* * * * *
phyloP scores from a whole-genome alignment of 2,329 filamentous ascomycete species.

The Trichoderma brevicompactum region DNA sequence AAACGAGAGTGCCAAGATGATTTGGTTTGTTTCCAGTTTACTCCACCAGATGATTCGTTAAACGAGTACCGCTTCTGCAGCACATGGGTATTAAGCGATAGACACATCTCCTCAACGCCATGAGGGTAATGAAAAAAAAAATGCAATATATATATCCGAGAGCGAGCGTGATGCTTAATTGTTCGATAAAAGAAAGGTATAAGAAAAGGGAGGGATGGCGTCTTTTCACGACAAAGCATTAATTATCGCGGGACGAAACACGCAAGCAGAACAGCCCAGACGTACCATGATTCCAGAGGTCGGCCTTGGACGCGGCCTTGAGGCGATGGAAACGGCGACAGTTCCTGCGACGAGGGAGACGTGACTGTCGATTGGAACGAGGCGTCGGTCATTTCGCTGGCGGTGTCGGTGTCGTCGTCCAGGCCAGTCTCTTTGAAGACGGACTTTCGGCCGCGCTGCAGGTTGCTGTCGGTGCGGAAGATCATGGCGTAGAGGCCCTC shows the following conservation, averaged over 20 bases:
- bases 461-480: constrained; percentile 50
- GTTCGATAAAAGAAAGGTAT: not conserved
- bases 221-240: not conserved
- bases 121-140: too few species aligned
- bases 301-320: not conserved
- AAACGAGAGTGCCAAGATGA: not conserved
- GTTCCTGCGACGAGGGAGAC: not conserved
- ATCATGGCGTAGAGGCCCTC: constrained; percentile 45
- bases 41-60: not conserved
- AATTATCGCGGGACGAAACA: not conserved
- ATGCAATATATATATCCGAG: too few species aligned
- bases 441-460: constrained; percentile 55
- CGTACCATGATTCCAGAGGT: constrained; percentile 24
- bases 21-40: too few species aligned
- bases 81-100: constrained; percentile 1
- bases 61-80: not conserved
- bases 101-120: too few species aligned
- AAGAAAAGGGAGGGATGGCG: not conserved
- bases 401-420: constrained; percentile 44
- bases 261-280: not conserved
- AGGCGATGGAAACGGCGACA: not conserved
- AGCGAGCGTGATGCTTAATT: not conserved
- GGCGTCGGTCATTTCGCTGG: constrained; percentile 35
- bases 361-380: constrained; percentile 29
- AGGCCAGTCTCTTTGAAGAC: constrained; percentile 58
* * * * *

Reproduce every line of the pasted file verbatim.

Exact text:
phyloP scores from a whole-genome alignment of 2,329 filamentous ascomycete species.

The Trichoderma brevicompactum region DNA sequence AAACGAGAGTGCCAAGATGATTTGGTTTGTTTCCAGTTTACTCCACCAGATGATTCGTTAAACGAGTACCGCTTCTGCAGCACATGGGTATTAAGCGATAGACACATCTCCTCAACGCCATGAGGGTAATGAAAAAAAAAATGCAATATATATATCCGAGAGCGAGCGTGATGCTTAATTGTTCGATAAAAGAAAGGTATAAGAAAAGGGAGGGATGGCGTCTTTTCACGACAAAGCATTAATTATCGCGGGACGAAACACGCAAGCAGAACAGCCCAGACGTACCATGATTCCAGAGGTCGGCCTTGGACGCGGCCTTGAGGCGATGGAAACGGCGACAGTTCCTGCGACGAGGGAGACGTGACTGTCGATTGGAACGAGGCGTCGGTCATTTCGCTGGCGGTGTCGGTGTCGTCGTCCAGGCCAGTCTCTTTGAAGACGGACTTTCGGCCGCGCTGCAGGTTGCTGTCGGTGCGGAAGATCATGGCGTAGAGGCCCTC shows the following conservation, averaged over 20 bases:
- bases 461-480: constrained; percentile 50
- GTTCGATAAAAGAAAGGTAT: not conserved
- bases 221-240: not conserved
- bases 121-140: too few species aligned
- bases 301-320: not conserved
- AAACGAGAGTGCCAAGATGA: not conserved
- GTTCCTGCGACGAGGGAGAC: not conserved
- ATCATGGCGTAGAGGCCCTC: constrained; percentile 45
- bases 41-60: not conserved
- AATTATCGCGGGACGAAACA: not conserved
- ATGCAATATATATATCCGAG: too few species aligned
- bases 441-460: constrained; percentile 55
- CGTACCATGATTCCAGAGGT: constrained; percentile 24
- bases 21-40: too few species aligned
- bases 81-100: constrained; percentile 1
- bases 61-80: not conserved
- bases 101-120: too few species aligned
- AAGAAAAGGGAGGGATGGCG: not conserved
- bases 401-420: constrained; percentile 44
- bases 261-280: not conserved
- AGGCGATGGAAACGGCGACA: not conserved
- AGCGAGCGTGATGCTTAATT: not conserved
- GGCGTCGGTCATTTCGCTGG: constrained; percentile 35
- bases 361-380: constrained; percentile 29
- AGGCCAGTCTCTTTGAAGAC: constrained; percentile 58